The Australian government is funding a national web portal for university language courses. A two-year grant of $300,000 will permit students to see the full range of language courses on offer from global languages through to Australian indigenous languages. For more see Bernard Lane’s report in The Australian May 7 2014.
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THE first national web portal for university language courses is expected to lift student numbers and extend the reach of less -taught languages such as Hindi, Greek and Portuguese.
Student demand is often underestimated when the real problems are lack of clear information and awkward degree structures, according to Melbourne University’s John Hajek.
“If you don’t know it’s there, how do you enrol in it? And if there’s no one-stop shop, it’s easy to go around in circles,” he said.
President of the Languages and Cultures Network for Australian Universities, Professor Hajek is one of four academics who have won a $300,000 twoyear grant from the federal Office for Learning and Teaching.
The idea is to set up the first genuine national languages portal, allowing students to see the full range of courses on offer from global languages through to Australian indigenous languages.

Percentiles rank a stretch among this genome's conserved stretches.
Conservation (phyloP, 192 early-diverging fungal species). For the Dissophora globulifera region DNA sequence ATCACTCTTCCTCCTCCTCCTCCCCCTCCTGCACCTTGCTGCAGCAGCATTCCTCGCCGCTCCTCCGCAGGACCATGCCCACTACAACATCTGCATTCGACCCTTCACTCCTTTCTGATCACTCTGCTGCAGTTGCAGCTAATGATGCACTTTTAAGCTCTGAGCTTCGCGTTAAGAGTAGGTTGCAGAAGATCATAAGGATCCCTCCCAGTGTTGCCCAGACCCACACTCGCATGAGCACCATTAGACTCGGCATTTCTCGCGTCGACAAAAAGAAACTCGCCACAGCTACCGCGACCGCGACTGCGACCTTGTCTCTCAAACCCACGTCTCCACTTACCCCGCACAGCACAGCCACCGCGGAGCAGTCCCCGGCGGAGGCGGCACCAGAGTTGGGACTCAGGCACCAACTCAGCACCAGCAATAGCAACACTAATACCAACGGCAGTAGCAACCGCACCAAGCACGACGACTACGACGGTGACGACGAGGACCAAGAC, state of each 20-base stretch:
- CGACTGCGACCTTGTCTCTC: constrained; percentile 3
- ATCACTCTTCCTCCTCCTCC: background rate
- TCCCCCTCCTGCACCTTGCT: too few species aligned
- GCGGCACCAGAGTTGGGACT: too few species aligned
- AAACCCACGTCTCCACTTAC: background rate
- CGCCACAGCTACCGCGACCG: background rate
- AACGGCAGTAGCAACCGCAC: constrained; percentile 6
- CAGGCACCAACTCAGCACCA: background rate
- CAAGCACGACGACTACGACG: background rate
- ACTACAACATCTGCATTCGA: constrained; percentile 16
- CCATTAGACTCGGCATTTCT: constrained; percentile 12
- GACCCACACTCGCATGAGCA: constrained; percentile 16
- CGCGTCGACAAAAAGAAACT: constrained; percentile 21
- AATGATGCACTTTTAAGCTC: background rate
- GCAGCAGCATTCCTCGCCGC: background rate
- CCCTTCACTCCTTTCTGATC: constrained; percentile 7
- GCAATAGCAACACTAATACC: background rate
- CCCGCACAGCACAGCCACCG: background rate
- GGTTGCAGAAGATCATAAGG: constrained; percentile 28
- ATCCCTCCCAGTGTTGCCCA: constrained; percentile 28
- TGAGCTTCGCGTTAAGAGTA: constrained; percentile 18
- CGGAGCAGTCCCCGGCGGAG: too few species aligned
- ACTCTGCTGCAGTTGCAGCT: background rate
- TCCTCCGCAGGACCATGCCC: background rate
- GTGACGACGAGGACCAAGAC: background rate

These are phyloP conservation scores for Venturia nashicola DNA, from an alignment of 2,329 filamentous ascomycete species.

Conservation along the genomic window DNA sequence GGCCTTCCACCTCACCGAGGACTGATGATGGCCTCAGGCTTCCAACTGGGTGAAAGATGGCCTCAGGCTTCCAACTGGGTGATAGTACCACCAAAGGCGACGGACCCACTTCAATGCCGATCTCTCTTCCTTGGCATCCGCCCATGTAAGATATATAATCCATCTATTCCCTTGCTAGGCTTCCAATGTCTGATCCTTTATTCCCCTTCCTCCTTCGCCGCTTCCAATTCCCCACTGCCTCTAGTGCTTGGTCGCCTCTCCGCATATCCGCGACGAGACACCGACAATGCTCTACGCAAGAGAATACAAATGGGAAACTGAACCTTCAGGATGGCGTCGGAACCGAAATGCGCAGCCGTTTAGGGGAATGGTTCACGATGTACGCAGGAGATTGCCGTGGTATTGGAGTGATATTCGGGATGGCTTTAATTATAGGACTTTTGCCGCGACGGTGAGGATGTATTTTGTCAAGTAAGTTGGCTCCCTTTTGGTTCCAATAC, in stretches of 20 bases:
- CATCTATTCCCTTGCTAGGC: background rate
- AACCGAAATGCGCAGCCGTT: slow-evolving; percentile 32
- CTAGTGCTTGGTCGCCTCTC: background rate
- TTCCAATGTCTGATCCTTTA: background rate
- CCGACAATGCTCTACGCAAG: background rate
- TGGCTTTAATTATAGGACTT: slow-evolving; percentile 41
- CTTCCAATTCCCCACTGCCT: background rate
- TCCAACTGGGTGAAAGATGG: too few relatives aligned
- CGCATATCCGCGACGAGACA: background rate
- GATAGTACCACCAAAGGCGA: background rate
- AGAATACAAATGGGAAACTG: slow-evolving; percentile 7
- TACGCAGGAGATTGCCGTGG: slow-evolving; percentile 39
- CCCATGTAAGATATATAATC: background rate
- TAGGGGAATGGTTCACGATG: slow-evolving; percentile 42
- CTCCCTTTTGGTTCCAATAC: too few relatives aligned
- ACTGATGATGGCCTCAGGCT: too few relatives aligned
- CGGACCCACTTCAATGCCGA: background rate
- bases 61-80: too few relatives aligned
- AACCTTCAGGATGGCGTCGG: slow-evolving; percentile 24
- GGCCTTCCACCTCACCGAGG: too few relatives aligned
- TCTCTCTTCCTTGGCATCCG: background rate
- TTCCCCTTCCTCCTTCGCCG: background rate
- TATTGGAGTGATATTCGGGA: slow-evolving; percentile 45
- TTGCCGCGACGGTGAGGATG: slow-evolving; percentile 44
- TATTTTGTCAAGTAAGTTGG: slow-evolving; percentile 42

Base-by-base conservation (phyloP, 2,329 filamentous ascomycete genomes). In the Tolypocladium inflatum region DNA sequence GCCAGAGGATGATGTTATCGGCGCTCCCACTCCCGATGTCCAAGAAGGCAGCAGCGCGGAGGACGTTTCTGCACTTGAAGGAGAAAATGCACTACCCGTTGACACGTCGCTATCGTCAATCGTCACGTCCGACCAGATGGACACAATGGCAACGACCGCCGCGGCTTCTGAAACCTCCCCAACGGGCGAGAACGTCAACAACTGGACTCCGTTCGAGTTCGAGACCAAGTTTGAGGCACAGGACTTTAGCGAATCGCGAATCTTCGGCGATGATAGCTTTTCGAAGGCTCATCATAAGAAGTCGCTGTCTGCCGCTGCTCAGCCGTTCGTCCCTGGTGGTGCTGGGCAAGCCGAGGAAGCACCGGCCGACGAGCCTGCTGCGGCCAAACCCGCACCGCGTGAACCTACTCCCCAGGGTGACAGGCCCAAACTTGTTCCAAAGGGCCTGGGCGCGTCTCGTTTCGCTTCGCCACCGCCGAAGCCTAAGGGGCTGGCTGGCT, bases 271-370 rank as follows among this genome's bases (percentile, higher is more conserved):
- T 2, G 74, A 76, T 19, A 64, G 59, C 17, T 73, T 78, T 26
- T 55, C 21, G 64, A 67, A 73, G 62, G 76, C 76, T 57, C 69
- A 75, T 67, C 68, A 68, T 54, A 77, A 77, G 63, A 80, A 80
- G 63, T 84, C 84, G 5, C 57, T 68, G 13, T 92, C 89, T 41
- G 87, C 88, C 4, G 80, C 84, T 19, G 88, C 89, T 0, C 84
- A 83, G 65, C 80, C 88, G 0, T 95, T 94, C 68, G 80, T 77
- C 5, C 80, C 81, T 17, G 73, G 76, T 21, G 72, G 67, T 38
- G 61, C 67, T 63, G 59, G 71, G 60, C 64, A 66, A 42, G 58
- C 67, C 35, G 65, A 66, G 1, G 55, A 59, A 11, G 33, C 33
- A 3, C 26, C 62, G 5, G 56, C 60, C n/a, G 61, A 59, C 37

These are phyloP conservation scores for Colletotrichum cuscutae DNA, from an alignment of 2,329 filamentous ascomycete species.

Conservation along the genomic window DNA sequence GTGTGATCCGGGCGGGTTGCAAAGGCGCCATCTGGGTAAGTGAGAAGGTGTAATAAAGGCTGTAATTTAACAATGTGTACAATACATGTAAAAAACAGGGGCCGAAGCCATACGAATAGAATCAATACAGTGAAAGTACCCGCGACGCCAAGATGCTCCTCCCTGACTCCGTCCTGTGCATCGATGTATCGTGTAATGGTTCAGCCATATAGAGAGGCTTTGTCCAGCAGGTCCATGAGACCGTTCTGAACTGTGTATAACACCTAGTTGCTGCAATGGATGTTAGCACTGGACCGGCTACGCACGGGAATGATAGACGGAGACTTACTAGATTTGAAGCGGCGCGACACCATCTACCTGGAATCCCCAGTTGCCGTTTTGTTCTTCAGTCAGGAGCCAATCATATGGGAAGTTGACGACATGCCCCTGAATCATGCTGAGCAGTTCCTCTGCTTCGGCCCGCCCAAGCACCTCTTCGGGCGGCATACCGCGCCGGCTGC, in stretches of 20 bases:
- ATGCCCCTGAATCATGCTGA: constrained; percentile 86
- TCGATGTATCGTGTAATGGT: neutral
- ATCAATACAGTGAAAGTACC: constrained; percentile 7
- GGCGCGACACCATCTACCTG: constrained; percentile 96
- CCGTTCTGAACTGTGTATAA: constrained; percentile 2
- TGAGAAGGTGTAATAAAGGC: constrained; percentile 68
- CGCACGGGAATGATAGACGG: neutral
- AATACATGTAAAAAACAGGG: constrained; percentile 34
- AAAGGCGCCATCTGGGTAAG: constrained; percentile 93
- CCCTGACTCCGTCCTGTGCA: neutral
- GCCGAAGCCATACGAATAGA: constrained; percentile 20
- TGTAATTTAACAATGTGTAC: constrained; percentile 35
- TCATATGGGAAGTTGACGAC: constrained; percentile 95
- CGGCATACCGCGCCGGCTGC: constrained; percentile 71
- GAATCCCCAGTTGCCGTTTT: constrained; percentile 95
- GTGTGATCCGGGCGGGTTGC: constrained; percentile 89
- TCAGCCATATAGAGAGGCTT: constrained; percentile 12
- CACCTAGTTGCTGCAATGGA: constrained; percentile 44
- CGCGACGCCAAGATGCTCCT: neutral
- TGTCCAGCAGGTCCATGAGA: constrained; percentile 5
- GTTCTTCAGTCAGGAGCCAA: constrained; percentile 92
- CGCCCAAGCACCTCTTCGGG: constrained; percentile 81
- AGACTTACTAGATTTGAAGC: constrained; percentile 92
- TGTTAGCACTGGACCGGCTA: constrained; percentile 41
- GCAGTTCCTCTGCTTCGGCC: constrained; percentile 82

The portal would show which languages are available online, and include anything from semester-long courses to full degree programs.
“It’s often the case that a student may think about doing a language but they don’t know which — well, with this onestop national portal, they’ll be able to look at all their options,” Professor Hajek said.
As well, the project will see a trial consortium of universities — Melbourne, ANU and Macquarie — experiment with collaboration in delivery of lesstaught languages and advanced courses. “By fourth-year level enrolments are relatively small, so it may be more efficient to offer a shared online course,” Professor Hajek said.
The web portal and consortium will also try to simplify the often convoluted process of cross-institutional enrolment, whereby students go further afield to pick up languages not offered at their home university.
The other chief investigators on the project are ANU professors Jane Simpson and Catherine Travis and Macquarie professor Martina Mollering.
The web portal is expected to go live in about 18 months.